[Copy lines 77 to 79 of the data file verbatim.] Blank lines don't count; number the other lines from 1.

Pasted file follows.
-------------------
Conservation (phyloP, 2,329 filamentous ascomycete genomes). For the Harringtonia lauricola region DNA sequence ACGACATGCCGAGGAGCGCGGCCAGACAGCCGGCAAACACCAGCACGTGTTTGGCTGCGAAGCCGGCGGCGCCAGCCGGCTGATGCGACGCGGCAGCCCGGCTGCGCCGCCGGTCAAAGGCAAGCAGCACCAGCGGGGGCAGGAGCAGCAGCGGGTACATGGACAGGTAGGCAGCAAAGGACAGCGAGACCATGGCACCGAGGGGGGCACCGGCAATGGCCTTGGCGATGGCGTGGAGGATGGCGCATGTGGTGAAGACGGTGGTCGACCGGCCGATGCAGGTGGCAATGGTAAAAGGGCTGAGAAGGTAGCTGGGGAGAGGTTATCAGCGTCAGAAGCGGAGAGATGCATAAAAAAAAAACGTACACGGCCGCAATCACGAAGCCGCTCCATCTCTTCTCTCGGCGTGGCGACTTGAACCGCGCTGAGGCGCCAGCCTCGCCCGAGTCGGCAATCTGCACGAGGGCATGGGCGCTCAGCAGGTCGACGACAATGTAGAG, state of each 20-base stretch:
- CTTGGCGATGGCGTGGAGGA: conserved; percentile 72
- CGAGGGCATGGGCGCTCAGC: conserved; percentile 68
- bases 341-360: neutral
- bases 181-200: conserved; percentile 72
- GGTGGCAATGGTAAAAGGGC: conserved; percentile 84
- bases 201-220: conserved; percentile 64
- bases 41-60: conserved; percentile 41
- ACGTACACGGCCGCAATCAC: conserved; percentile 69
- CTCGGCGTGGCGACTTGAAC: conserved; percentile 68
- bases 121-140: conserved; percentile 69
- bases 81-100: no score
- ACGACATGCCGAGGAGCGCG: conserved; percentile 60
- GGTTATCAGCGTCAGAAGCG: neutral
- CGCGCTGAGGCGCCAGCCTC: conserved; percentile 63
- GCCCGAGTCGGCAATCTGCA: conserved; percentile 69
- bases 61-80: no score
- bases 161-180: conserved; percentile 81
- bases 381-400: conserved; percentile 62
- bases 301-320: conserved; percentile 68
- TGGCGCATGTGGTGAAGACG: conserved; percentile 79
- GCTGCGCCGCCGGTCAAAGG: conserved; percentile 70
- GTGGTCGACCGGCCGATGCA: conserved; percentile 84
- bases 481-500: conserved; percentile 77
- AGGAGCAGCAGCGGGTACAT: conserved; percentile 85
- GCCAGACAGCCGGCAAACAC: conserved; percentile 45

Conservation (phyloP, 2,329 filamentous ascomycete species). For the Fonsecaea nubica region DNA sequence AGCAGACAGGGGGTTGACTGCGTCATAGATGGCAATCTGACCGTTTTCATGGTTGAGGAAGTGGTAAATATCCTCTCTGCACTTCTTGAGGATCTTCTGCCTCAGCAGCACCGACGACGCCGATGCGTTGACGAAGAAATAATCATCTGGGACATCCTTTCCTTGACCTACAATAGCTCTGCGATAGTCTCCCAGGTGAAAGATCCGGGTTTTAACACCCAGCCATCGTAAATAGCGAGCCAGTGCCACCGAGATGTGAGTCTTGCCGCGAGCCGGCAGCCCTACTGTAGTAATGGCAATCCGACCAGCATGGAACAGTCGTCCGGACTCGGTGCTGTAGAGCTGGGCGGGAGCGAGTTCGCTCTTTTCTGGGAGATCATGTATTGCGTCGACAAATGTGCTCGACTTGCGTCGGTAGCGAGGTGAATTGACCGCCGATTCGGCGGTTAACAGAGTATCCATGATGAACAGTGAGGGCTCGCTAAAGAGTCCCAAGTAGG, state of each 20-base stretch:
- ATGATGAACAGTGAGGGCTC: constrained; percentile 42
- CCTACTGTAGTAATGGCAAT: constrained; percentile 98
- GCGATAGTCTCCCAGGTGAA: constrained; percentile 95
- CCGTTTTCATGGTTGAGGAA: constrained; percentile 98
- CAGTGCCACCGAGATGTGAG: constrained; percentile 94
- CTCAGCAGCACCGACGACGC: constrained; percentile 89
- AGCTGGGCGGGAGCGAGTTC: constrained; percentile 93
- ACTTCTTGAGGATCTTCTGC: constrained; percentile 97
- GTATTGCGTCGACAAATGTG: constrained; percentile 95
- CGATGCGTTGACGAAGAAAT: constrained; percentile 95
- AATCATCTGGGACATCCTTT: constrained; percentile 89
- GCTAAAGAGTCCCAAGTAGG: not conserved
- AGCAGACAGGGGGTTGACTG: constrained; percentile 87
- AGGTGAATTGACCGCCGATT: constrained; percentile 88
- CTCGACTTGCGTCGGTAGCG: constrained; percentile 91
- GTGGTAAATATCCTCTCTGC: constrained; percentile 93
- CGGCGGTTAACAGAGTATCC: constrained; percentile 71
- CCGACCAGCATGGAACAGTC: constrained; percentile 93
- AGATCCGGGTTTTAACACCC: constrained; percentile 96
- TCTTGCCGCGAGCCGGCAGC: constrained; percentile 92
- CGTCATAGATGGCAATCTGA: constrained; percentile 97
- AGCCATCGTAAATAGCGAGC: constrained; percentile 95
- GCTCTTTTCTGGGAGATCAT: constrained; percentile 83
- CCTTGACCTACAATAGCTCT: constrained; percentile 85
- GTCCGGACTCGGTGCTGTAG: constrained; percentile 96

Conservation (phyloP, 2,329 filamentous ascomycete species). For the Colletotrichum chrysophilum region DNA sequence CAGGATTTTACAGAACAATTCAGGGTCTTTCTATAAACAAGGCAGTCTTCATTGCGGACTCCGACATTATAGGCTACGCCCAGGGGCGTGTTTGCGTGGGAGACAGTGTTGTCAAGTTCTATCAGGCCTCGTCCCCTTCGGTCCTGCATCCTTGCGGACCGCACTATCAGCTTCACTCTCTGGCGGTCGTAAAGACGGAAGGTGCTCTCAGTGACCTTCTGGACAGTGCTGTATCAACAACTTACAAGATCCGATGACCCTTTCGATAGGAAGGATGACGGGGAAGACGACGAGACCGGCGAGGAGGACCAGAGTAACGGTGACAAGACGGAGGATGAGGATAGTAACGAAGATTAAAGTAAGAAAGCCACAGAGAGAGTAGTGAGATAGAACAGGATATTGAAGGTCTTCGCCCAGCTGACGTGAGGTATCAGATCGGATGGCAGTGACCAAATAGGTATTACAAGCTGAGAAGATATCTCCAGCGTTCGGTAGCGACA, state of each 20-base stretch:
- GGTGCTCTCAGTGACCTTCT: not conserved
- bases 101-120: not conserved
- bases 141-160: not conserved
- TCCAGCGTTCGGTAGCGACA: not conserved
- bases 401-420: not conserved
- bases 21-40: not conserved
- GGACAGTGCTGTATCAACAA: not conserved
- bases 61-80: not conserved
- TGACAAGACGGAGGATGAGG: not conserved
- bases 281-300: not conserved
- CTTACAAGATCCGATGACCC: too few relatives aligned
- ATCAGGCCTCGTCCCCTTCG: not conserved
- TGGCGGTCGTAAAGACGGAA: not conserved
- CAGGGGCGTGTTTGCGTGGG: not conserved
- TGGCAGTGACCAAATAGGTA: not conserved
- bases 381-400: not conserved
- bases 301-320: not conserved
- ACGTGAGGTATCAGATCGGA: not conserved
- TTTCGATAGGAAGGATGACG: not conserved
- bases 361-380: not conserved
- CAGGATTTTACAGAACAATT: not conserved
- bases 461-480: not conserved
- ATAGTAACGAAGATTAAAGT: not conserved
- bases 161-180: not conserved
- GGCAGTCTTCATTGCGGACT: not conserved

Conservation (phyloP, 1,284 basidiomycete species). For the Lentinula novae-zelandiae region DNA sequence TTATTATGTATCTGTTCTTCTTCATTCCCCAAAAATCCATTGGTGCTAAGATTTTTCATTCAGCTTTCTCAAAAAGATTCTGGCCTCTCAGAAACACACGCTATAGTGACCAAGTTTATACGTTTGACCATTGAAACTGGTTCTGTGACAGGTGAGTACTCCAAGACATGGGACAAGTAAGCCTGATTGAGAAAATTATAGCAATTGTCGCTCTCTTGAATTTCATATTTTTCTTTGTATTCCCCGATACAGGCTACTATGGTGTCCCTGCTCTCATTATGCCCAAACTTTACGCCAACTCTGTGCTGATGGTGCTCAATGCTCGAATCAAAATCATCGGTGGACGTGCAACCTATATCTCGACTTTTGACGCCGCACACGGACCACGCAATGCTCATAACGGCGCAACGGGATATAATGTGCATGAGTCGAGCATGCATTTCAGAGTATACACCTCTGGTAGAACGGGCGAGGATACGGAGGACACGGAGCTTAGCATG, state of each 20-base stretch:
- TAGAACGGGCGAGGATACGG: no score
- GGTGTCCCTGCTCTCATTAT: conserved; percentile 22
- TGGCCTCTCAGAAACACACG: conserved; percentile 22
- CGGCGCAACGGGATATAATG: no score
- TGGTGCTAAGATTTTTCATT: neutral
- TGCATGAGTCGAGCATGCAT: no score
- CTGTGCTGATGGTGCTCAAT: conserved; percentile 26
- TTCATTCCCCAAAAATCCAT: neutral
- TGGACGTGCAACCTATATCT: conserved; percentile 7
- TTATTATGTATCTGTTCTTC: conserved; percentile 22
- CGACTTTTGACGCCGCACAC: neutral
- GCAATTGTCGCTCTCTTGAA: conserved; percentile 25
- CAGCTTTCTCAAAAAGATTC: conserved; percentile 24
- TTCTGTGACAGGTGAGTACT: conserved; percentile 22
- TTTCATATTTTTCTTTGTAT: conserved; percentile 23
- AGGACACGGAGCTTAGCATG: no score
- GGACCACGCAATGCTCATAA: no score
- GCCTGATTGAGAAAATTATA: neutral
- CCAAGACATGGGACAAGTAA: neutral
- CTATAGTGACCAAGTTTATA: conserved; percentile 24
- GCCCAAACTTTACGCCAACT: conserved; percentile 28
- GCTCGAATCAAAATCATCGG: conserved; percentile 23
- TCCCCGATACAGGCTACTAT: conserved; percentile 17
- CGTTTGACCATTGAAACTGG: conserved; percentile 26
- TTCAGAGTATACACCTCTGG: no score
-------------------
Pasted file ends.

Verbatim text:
- bases 161-180: not conserved
- GGCAGTCTTCATTGCGGACT: not conserved

Conservation (phyloP, 1,284 basidiomycete species). For the Lentinula novae-zelandiae region DNA sequence TTATTATGTATCTGTTCTTCTTCATTCCCCAAAAATCCATTGGTGCTAAGATTTTTCATTCAGCTTTCTCAAAAAGATTCTGGCCTCTCAGAAACACACGCTATAGTGACCAAGTTTATACGTTTGACCATTGAAACTGGTTCTGTGACAGGTGAGTACTCCAAGACATGGGACAAGTAAGCCTGATTGAGAAAATTATAGCAATTGTCGCTCTCTTGAATTTCATATTTTTCTTTGTATTCCCCGATACAGGCTACTATGGTGTCCCTGCTCTCATTATGCCCAAACTTTACGCCAACTCTGTGCTGATGGTGCTCAATGCTCGAATCAAAATCATCGGTGGACGTGCAACCTATATCTCGACTTTTGACGCCGCACACGGACCACGCAATGCTCATAACGGCGCAACGGGATATAATGTGCATGAGTCGAGCATGCATTTCAGAGTATACACCTCTGGTAGAACGGGCGAGGATACGGAGGACACGGAGCTTAGCATG, state of each 20-base stretch: